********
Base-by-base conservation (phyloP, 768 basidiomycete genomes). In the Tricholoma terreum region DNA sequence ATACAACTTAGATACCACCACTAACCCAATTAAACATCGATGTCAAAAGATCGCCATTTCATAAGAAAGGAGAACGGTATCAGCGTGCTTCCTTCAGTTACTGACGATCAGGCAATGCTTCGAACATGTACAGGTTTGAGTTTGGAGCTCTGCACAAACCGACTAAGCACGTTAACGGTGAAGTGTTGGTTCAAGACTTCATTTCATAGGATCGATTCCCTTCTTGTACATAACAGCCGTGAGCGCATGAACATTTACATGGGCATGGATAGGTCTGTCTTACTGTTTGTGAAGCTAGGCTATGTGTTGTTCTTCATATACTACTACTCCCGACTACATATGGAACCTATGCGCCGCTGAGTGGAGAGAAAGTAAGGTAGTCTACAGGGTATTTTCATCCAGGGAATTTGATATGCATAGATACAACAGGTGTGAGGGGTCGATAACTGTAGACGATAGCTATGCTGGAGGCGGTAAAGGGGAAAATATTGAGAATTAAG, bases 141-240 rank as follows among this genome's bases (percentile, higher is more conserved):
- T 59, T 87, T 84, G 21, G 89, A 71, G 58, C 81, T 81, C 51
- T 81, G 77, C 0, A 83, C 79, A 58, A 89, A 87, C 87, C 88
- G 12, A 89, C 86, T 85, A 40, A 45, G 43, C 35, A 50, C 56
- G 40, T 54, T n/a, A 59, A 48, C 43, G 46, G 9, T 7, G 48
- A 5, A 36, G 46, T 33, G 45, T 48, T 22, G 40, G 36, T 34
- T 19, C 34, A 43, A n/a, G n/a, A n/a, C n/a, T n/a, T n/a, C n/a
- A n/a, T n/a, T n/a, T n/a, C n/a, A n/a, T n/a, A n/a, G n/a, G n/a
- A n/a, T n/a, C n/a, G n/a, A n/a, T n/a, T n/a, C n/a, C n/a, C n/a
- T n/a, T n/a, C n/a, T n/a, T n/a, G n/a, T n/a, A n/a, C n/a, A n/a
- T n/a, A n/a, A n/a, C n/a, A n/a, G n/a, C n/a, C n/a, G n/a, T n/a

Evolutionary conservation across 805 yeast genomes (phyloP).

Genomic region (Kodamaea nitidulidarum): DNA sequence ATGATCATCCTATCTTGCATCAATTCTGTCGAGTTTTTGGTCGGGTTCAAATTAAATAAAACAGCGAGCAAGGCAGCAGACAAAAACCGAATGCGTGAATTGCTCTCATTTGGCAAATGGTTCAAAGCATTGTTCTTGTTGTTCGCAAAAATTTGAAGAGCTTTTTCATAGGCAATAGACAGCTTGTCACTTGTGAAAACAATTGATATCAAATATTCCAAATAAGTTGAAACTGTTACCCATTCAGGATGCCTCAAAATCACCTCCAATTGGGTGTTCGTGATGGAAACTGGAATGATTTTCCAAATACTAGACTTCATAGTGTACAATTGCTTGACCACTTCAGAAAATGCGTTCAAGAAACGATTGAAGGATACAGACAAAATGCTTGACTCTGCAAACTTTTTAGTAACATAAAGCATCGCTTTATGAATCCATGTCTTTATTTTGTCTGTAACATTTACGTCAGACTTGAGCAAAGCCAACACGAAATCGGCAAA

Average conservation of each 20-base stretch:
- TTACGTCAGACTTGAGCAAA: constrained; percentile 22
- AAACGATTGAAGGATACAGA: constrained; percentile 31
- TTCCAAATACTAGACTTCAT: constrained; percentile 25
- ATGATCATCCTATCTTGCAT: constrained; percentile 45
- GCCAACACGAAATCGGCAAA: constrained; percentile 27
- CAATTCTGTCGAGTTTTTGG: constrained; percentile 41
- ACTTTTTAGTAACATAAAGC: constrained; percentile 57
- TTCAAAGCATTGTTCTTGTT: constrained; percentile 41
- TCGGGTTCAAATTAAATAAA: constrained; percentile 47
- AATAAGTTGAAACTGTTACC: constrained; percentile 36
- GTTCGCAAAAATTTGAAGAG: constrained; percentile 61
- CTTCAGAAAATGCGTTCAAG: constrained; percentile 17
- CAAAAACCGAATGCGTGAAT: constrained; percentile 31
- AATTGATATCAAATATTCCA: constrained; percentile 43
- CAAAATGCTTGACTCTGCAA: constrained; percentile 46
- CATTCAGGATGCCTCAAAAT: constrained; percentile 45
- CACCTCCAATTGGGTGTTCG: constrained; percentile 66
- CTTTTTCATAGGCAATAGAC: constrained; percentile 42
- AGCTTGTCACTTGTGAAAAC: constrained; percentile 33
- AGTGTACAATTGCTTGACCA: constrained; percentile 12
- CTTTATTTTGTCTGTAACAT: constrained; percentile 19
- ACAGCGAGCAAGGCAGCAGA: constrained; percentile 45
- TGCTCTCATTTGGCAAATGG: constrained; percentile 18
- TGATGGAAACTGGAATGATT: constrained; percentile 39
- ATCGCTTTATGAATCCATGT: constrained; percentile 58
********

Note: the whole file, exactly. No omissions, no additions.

Base-by-base conservation (phyloP, 768 basidiomycete genomes). In the Tricholoma terreum region DNA sequence ATACAACTTAGATACCACCACTAACCCAATTAAACATCGATGTCAAAAGATCGCCATTTCATAAGAAAGGAGAACGGTATCAGCGTGCTTCCTTCAGTTACTGACGATCAGGCAATGCTTCGAACATGTACAGGTTTGAGTTTGGAGCTCTGCACAAACCGACTAAGCACGTTAACGGTGAAGTGTTGGTTCAAGACTTCATTTCATAGGATCGATTCCCTTCTTGTACATAACAGCCGTGAGCGCATGAACATTTACATGGGCATGGATAGGTCTGTCTTACTGTTTGTGAAGCTAGGCTATGTGTTGTTCTTCATATACTACTACTCCCGACTACATATGGAACCTATGCGCCGCTGAGTGGAGAGAAAGTAAGGTAGTCTACAGGGTATTTTCATCCAGGGAATTTGATATGCATAGATACAACAGGTGTGAGGGGTCGATAACTGTAGACGATAGCTATGCTGGAGGCGGTAAAGGGGAAAATATTGAGAATTAAG, bases 141-240 rank as follows among this genome's bases (percentile, higher is more conserved):
- T 59, T 87, T 84, G 21, G 89, A 71, G 58, C 81, T 81, C 51
- T 81, G 77, C 0, A 83, C 79, A 58, A 89, A 87, C 87, C 88
- G 12, A 89, C 86, T 85, A 40, A 45, G 43, C 35, A 50, C 56
- G 40, T 54, T n/a, A 59, A 48, C 43, G 46, G 9, T 7, G 48
- A 5, A 36, G 46, T 33, G 45, T 48, T 22, G 40, G 36, T 34
- T 19, C 34, A 43, A n/a, G n/a, A n/a, C n/a, T n/a, T n/a, C n/a
- A n/a, T n/a, T n/a, T n/a, C n/a, A n/a, T n/a, A n/a, G n/a, G n/a
- A n/a, T n/a, C n/a, G n/a, A n/a, T n/a, T n/a, C n/a, C n/a, C n/a
- T n/a, T n/a, C n/a, T n/a, T n/a, G n/a, T n/a, A n/a, C n/a, A n/a
- T n/a, A n/a, A n/a, C n/a, A n/a, G n/a, C n/a, C n/a, G n/a, T n/a

Evolutionary conservation across 805 yeast genomes (phyloP).

Genomic region (Kodamaea nitidulidarum): DNA sequence ATGATCATCCTATCTTGCATCAATTCTGTCGAGTTTTTGGTCGGGTTCAAATTAAATAAAACAGCGAGCAAGGCAGCAGACAAAAACCGAATGCGTGAATTGCTCTCATTTGGCAAATGGTTCAAAGCATTGTTCTTGTTGTTCGCAAAAATTTGAAGAGCTTTTTCATAGGCAATAGACAGCTTGTCACTTGTGAAAACAATTGATATCAAATATTCCAAATAAGTTGAAACTGTTACCCATTCAGGATGCCTCAAAATCACCTCCAATTGGGTGTTCGTGATGGAAACTGGAATGATTTTCCAAATACTAGACTTCATAGTGTACAATTGCTTGACCACTTCAGAAAATGCGTTCAAGAAACGATTGAAGGATACAGACAAAATGCTTGACTCTGCAAACTTTTTAGTAACATAAAGCATCGCTTTATGAATCCATGTCTTTATTTTGTCTGTAACATTTACGTCAGACTTGAGCAAAGCCAACACGAAATCGGCAAA

Average conservation of each 20-base stretch:
- TTACGTCAGACTTGAGCAAA: constrained; percentile 22
- AAACGATTGAAGGATACAGA: constrained; percentile 31
- TTCCAAATACTAGACTTCAT: constrained; percentile 25
- ATGATCATCCTATCTTGCAT: constrained; percentile 45
- GCCAACACGAAATCGGCAAA: constrained; percentile 27
- CAATTCTGTCGAGTTTTTGG: constrained; percentile 41
- ACTTTTTAGTAACATAAAGC: constrained; percentile 57
- TTCAAAGCATTGTTCTTGTT: constrained; percentile 41
- TCGGGTTCAAATTAAATAAA: constrained; percentile 47
- AATAAGTTGAAACTGTTACC: constrained; percentile 36
- GTTCGCAAAAATTTGAAGAG: constrained; percentile 61
- CTTCAGAAAATGCGTTCAAG: constrained; percentile 17
- CAAAAACCGAATGCGTGAAT: constrained; percentile 31
- AATTGATATCAAATATTCCA: constrained; percentile 43
- CAAAATGCTTGACTCTGCAA: constrained; percentile 46
- CATTCAGGATGCCTCAAAAT: constrained; percentile 45
- CACCTCCAATTGGGTGTTCG: constrained; percentile 66
- CTTTTTCATAGGCAATAGAC: constrained; percentile 42
- AGCTTGTCACTTGTGAAAAC: constrained; percentile 33
- AGTGTACAATTGCTTGACCA: constrained; percentile 12
- CTTTATTTTGTCTGTAACAT: constrained; percentile 19
- ACAGCGAGCAAGGCAGCAGA: constrained; percentile 45
- TGCTCTCATTTGGCAAATGG: constrained; percentile 18
- TGATGGAAACTGGAATGATT: constrained; percentile 39
- ATCGCTTTATGAATCCATGT: constrained; percentile 58